"Overboard with every weight! . . . everything!"
Such were the loud and startling words which resounded through the air, above the vast watery desert of the Pacific, about four o'clock in the evening of the 23rd of March, 1865.
Source: Jules Verne Virtual Library
This tells something about the freedom and necessity in the frivolous art of translation.
" This impressive German necklace is made of chromes metal orange galalith parts and large black galalith center elements which are screwed onto the chrome pieces. The condition is excellent. $230.
Why it’s hot: This antique shop specializes in Art deco furniture, china, lamps and other home objects, but also in Bakelite and Galalit jeweler, from the 20th century. They sell: Antiques as well as Bakelite jewelry (material developed in 1907-09) galalit which has a Retro appeal and has made the objects collectables in recent years.
APPENDIX 3. THE REFUSAL
Refusal was a sudden mass denial of exit visas, without any warning, to thousands of Soviet Jews who had applied for them after years of practically free, although never officially approved, Jewish emigration. The refusal lasted from 1979 to 1987. See also the end of Part 3 of Essay 49.
How to explain the pattern of refusal? Two analogies come to mind.
One is the situation described in the story The Highway of the South (La autopista del sur) by Julio Cortázar (one of my favorite authors). The Sunday evening traffic on the Southern highway to Paris slows down and stops. Nobody knows any reason for that. The people stuck on the highway start a new way of life in waiting, day after day, and, probably, week after week. The new life goes on with all its usual collisions and people adapt to it. They manage to get food, water, and sleep. They make love. They die. One day, the movement resumes as unexpectedly as it stopped.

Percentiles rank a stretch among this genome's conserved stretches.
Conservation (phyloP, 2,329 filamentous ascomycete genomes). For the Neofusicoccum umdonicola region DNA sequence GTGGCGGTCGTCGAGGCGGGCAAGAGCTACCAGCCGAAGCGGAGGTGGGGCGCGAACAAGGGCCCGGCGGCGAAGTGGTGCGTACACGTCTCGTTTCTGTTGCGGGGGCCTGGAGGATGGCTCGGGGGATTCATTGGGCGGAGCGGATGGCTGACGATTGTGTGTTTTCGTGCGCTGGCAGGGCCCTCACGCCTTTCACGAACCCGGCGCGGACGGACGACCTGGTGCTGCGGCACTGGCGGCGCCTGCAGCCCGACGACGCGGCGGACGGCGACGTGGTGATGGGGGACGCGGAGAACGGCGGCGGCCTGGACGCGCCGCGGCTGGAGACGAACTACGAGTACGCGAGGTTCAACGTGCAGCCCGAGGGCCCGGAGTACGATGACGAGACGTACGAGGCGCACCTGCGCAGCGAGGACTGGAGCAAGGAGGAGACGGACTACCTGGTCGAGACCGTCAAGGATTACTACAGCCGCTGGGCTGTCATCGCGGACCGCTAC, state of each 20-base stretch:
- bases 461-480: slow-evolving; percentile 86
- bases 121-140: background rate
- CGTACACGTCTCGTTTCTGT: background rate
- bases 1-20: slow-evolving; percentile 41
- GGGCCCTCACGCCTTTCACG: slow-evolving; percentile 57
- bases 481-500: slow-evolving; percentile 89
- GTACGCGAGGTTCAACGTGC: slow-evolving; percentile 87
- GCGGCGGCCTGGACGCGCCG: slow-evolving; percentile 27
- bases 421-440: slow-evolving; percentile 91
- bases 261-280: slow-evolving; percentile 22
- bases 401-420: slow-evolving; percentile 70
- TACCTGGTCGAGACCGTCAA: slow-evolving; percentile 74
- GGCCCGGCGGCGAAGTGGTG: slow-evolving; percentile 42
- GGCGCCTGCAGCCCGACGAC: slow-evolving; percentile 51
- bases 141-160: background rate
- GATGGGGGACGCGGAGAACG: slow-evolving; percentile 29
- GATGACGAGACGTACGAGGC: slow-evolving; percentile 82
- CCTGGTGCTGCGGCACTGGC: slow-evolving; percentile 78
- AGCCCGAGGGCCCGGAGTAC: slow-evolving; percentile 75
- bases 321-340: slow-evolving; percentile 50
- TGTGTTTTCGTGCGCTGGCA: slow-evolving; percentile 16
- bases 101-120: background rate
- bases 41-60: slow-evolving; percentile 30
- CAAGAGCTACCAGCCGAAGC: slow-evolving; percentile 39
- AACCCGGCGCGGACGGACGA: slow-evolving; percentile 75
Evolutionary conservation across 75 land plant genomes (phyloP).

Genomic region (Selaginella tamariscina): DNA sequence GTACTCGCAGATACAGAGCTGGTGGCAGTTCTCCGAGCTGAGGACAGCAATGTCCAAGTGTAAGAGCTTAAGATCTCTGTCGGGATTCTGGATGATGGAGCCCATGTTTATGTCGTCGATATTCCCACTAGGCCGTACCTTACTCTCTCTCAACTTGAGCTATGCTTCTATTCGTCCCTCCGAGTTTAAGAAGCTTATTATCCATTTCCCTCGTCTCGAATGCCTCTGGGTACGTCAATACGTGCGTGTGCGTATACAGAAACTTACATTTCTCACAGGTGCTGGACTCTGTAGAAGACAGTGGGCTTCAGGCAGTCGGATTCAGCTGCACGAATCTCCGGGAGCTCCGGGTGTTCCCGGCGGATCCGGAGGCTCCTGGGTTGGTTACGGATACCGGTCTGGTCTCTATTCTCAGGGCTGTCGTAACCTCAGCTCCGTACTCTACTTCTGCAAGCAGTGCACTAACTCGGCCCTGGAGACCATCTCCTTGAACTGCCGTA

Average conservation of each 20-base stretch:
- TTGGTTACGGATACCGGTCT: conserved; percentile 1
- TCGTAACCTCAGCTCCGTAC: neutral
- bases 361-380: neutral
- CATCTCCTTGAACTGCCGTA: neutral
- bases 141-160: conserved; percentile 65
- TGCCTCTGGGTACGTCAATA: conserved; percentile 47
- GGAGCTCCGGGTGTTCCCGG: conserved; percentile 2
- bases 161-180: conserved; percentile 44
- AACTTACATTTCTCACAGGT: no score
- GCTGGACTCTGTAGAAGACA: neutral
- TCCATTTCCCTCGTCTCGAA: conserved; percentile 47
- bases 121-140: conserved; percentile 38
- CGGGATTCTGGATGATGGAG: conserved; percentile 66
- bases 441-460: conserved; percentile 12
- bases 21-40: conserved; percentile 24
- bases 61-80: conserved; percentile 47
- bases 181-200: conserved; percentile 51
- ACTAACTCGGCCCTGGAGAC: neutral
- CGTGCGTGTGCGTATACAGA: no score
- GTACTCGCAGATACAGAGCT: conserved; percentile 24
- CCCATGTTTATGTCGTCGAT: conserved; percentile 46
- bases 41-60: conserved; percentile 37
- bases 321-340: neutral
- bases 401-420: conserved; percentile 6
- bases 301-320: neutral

The other is the current (2007) situation with illegal aliens in America. For decades the government used to close its eyes on the invasion of illegal aliens. Amnesty was the only response. Suddenly, in March, 2007, without any warning or change in legislation, in Fall River, MA, the raids against illegal aliens, mostly women, were unleashed. The children back from school could not find their mothers. Some scenes on TV looked staged for a Holocaust movie.
The Soviet refusal of 1979-1987 can be understood as the inversion of the Fall River refusal: in Russia thousands of people turned overnight not into illegal aliens but into illegal citizens. The exodus of Jews from Russia was suddenly noticed. They got frozen with one leg already over the border. Stopped in their tracks, most refuseniks, i.e., the applicants denied visas, who had already sold their furniture, quit jobs, and start packing the suitcases, lost de facto their however limited civil rights. As soon as you understand this, you can flip the picture and understand the problem of illegal aliens. They were first allowed, pretended to be invisible, and then suddenly noticed. This mental manipulation can help understand what pattern actually means in human matters.
NOTE. The very concept of pattern has its roots in a peculiar abstract area of mathematics called group theory (or theory of groups of transformations) which deals with the chunk of reality spanning from quantum mechanics to Irish jokes and ways to wear underwear, whether antibacterial or not.
All that we, illegal citizens of Russia wanted was to be deported.
The majority, most of them well educated, had to wait for eight years on the Soviet highway to Communism and find some source of income. They adapted. Dozens of refusenik activists, who insisted on their never officially canceled right to leave Russia, appealed to the West, were arrested and sent to exile or labor camps.
For a story of my own American refusal of a different kind, see Personal Note in Essay 44, Remembering Russia.
I do not sympathize with anything illegal, including immigration. But on one of these frozen March nights, by strange coincidence, I was listening to the Open Source (Public Radio) program on Hanna Arendt, my other belated intellectual femme fatale. She castigated bigness.
America is big, Soviet Russia was big. Big is bad because it makes you small. Lincoln Island was small. The colonists were big.
The bigness is both blessing and curse. A born pessimist, I am—very atypically—see it as a blessing, as far as America is concerned. But I begin to have my doubts and fears. America, the blessed big brave cool melting pot, itself is now a big, but not the biggest, chunk in the hot global melting pot of a quite different chemistry.